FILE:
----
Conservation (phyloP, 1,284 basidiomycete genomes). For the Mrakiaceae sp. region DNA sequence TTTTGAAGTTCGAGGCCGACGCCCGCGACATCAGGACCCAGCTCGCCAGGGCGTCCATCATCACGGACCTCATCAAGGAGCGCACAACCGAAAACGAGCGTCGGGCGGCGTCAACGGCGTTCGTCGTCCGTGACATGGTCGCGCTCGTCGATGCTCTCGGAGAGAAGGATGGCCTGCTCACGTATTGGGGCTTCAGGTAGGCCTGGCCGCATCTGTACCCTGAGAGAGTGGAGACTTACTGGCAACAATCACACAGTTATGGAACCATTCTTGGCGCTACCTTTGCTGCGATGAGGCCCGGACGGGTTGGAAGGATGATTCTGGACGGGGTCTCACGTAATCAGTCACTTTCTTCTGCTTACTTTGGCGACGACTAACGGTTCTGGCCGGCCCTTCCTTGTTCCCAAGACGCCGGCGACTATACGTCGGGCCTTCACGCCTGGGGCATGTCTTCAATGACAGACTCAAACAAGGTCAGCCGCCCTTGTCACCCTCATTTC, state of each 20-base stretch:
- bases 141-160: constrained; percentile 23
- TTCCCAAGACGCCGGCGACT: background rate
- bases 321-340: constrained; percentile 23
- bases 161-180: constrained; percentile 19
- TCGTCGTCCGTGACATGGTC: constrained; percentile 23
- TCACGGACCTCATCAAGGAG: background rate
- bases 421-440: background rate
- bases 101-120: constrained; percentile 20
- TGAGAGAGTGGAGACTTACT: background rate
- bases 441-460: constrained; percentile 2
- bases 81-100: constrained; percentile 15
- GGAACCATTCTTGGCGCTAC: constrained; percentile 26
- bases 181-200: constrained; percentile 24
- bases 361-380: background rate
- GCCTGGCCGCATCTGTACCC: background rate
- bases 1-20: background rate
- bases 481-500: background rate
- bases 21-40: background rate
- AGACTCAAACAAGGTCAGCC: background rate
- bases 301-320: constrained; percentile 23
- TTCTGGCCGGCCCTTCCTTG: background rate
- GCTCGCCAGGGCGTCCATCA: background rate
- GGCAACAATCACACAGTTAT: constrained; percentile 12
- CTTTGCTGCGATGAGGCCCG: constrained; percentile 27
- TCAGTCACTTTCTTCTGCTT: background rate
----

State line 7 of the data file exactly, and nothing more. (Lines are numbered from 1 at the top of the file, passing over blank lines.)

- TCACGGACCTCATCAAGGAG: background rate